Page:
The 963 tipures are fron the 1965 Glover report before the subcommittee on Parents, trademarks, and copyrights of the Comistee yn the Judiciary, 1.3. House of Representatives, 39th Congress, First Session.' The :973 tl pure on foreign sechanical rovalties as astiates iron 9111board repor:s about sales abroad of -ecordings of 1.3. music. The two 1973 figures on sechanicai royalties paid by U.S. ocording 91.3 are from Exhibit 5 and votes thereto. Jee foot
above. 20 974 ?gurfor sechanical royalties paid sy 'J.S. ecording firms is from Isidit S and is based on statistics supplied by 34 record waxers.
2. Mechanical Royalties from U.S. Record Makers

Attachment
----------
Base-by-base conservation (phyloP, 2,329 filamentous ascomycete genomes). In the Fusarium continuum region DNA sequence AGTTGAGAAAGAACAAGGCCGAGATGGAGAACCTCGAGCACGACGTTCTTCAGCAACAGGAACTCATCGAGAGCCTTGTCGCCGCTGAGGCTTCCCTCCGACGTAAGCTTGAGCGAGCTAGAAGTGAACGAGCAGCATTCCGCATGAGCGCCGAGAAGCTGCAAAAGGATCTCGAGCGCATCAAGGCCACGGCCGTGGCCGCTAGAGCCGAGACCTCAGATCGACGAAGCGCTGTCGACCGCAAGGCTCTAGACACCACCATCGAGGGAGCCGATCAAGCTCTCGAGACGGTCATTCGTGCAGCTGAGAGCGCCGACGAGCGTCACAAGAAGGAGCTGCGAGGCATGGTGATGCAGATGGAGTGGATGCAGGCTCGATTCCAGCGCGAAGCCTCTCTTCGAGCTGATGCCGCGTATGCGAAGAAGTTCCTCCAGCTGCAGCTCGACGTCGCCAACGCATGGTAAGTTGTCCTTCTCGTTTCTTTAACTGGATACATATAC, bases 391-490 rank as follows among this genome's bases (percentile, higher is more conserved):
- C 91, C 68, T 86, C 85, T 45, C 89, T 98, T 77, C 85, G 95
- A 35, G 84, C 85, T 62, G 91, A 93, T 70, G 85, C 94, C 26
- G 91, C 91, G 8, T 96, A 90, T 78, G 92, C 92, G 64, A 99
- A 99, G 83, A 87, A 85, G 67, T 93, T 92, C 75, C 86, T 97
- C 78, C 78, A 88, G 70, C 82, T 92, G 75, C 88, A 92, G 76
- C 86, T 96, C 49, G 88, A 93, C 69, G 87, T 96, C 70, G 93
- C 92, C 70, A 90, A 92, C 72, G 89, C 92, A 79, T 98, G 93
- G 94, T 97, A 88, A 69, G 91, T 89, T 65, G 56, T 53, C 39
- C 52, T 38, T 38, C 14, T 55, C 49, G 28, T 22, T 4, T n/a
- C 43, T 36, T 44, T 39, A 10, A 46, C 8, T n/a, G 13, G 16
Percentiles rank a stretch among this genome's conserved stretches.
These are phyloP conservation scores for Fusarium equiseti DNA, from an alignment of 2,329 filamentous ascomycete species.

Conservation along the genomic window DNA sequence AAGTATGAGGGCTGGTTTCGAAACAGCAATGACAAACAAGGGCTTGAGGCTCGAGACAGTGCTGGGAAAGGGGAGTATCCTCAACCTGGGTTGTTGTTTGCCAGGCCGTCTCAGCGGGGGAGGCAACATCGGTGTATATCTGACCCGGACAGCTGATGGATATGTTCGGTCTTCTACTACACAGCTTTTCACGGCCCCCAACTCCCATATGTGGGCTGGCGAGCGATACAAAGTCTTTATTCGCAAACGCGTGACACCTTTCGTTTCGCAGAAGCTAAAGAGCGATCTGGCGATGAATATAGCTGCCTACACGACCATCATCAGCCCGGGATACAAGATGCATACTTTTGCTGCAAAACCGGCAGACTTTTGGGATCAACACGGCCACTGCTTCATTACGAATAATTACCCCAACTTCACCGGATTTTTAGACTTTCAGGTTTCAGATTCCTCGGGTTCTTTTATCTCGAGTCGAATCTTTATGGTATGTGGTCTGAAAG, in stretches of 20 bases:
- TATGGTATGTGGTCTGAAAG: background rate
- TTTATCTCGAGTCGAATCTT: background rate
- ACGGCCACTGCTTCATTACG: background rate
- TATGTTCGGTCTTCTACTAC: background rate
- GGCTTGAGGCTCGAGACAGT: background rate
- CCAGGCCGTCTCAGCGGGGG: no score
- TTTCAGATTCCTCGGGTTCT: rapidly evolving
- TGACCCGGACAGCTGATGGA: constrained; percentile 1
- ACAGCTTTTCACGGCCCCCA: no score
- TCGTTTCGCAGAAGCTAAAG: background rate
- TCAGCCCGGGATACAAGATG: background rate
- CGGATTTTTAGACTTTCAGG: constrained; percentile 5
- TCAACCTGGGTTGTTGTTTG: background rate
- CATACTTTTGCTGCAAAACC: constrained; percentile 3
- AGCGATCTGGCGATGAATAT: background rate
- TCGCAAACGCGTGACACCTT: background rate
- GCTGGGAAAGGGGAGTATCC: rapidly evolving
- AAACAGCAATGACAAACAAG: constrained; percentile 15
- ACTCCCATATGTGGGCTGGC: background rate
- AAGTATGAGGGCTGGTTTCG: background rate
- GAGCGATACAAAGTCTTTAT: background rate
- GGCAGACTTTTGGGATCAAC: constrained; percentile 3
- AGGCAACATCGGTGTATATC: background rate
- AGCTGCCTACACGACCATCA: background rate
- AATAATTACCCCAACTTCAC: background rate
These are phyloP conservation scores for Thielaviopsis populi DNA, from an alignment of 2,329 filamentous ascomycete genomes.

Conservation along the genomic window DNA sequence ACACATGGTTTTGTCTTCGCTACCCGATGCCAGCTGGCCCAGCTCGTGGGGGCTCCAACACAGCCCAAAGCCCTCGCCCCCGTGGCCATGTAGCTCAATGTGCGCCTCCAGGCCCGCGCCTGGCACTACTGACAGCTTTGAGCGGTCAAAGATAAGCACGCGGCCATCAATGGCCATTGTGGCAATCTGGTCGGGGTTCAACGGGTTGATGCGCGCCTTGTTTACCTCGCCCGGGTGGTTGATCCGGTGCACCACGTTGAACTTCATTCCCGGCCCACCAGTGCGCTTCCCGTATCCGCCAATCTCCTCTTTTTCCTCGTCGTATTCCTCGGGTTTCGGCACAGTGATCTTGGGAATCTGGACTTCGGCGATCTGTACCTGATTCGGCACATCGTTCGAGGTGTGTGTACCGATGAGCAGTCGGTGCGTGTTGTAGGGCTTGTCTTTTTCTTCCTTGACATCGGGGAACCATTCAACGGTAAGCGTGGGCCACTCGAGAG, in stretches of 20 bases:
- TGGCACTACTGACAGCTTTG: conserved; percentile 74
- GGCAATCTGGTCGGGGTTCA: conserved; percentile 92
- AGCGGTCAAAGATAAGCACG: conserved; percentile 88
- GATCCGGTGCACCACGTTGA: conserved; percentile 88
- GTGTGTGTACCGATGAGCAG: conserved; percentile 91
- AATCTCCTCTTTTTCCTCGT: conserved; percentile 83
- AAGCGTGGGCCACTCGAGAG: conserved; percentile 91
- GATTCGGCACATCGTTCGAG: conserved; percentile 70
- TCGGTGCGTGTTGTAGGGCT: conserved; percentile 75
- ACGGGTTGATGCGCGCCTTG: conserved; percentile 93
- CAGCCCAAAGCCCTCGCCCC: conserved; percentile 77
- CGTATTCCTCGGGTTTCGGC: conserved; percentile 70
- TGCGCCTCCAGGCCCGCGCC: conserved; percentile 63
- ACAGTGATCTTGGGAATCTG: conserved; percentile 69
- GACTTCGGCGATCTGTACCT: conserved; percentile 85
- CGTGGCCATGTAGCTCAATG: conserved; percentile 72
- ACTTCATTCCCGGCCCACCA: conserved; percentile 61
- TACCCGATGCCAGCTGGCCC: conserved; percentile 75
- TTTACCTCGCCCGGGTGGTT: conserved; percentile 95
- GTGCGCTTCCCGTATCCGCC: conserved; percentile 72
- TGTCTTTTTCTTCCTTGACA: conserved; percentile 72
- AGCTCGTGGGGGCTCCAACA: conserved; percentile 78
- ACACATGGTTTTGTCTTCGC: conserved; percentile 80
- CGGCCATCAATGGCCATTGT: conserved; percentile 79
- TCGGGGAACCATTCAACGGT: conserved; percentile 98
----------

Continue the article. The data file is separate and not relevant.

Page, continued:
Between 1963 and 1973, mechanical royalties paid by U.S. record companies more than doubled from $37.6 million to $77.1 million. That is an increase of something of the order of 113%. This is to be compared to the increase of 45% in the Cost of Living Index and
the increase of 93% in Median Family Income. 3. Mechanical Royalties from Foreign Record Companies
In addition to those domestic mechanical royalties, copyright owners also receive royalties from foreign record nakers. A substantial fraction of those foreign royalties come from the use of master recordings nade by U.S. recording companies in the United States and that are licensed for manufacture and distribution abroad by non-U.S. companies. Foreign royalties have grown even faster than y.s. royalties. Mechanical royalties received by U.S. copyright owners fron record companies abroad rose from $6.9 million in 1963 to $35
million in 1974. That is an increase of 407%. 4. Total Mechanical Royalties
Total mechanical royalties paid to publishing companies rose, therefore, from $44.5 million to somewhere around $115 million, say